Maybe that's what made me so sensitive to this report from our friend Martin at Boztopia. Well, that and the fact that Time Warner Cable is my cable company:

Metered Broadband Won't Bridge the Digital Divide

The big news in tech circles today is that Time Warner is beginning its trial of metered broadband pricing in Beaumont, Texas. As you might expect, it’s a combination of absurdly high prices and very low caps–the lowest tier of service is 768kps, capped out at 5 gigabytes per month, at $30 (before state and local taxes, I assume). Even a cursory browsing of the Internet’s many options for video (both downloaded and streaming) could get you hitting your limit without realizing it.

It’s that kind of visionary forward thinking that has Time Warner spinning off said unprofitable cable unit in the first place. But there’s a larger issue at work–the fact that all the pricing schemes in the world are no substitute for building networks strong enough to handle the massive amounts of rich content available to users today, and that many users are being locked out of access to that content in the first place.

As I wrote back in January when news of the experiment broke, there is a massive gap in access between those who regularly use the Internet, and those who do not–or cannot. This June 1 Chicago Tribune article beautifully illustrates how people who don’t have regular Internet access–usually the poor, more often than not Black or Latino, too often women–can be almost completely barred from participating in our modern society:

Two years ago, Smith’s daughter gave her a used computer with the hope it would improve her life. High-speed Internet service is available in the West Woodlawn neighborhood where Smith, 53, has lived for 15 years. But the computer sits idle because Smith, a security guard, can’t afford the charges that can add from $20 to $33 or more to monthly phone bills. Increased costs of rent, food and utility bills have made it harder for her to get by, she said. As she sat on the steps of a two-flat where she lives near 63rd Street and Cottage Grove Avenue, she spoke almost wistfully of what life might be like if she could cross the digital divide. “I feel like I’m missing out on something,” Smith said. “I could pay my bills online, I could shop online, I could even send out resumes to find a better-paying job.”

It’s amazing to think that the kind of uses we have for the Web–that we take for granted every time we log on to our blogs, Web sites, social networks, and the like–are inaccessible to people right here in this country, allegedly the wealthiest and most developed nation on Earth. To paraphrase Walt Mossberg’s infamous questioning of FCC chairman and telecom hack Kevin Martin, “How could you let this happen?”As Drew Clark chronicles here, it’s going to take more than even measuring broadband availability to address the problem. We have to commit to the idea of the Internet as a public good, accessible to all of us through a variety of ways. This means everything from supporting buildouts of municipal Wi-fi connections and hotspots to ensuring that incumbent telecom and cable networks don’t avoid their responsibility to reach every part of a community when introducing new services–not simply building out to the richest neighborhoods and “redlining” the rest.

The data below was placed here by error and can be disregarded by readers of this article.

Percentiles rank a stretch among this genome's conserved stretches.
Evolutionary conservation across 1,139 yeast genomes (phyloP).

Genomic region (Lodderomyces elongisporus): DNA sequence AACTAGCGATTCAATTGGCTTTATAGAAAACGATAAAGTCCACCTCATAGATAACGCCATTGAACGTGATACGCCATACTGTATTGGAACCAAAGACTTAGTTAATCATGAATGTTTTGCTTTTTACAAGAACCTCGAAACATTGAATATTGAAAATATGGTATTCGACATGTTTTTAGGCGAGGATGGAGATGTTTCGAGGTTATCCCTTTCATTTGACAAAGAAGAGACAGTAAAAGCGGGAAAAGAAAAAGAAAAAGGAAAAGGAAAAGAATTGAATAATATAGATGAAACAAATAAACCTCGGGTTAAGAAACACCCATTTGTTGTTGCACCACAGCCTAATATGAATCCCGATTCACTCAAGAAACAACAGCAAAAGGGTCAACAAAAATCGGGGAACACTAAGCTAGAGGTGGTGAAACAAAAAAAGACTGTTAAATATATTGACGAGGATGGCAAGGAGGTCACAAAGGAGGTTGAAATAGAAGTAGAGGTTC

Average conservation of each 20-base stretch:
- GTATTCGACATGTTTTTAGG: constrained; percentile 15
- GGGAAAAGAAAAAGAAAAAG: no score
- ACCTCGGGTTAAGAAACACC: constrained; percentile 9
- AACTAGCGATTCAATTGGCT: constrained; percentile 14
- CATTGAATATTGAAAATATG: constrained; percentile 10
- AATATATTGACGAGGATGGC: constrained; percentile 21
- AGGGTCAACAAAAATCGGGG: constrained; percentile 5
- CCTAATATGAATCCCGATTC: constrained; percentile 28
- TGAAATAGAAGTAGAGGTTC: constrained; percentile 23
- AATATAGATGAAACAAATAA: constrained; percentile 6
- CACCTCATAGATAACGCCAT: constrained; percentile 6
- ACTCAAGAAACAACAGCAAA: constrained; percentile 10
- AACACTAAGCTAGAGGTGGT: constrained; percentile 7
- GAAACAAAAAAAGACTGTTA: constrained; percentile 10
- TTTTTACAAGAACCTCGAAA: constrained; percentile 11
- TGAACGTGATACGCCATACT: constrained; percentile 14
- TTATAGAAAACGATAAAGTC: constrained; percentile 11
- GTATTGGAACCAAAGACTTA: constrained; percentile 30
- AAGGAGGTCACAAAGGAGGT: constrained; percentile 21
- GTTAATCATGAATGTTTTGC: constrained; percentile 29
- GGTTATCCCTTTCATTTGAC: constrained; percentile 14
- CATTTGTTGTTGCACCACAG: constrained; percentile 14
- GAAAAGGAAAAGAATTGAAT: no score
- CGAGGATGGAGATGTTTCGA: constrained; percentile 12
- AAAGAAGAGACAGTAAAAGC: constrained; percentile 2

Investing in the public infrastructure of the Internet is going to be costly–there’s no denying that. But when you consider the costs of all the lost jobs, innovation, productivity, and new ideas that come from locking out thousands of people simply due to location or price, that cost is far higher. And all the attempts to (in Wire parlance) “juke the stats” through metered broadband caps, content blocking, and other unsavory practices won’t change that.


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At 6:50 PM, Anonymous Anonymous said...

no! hehe

At 7:52 PM, Blogger KenInNY said...

This would be my guess too, Michelle. I would love to be wrong, though.


At 12:54 AM, Anonymous Anonymous said...

This comment has been removed by the author.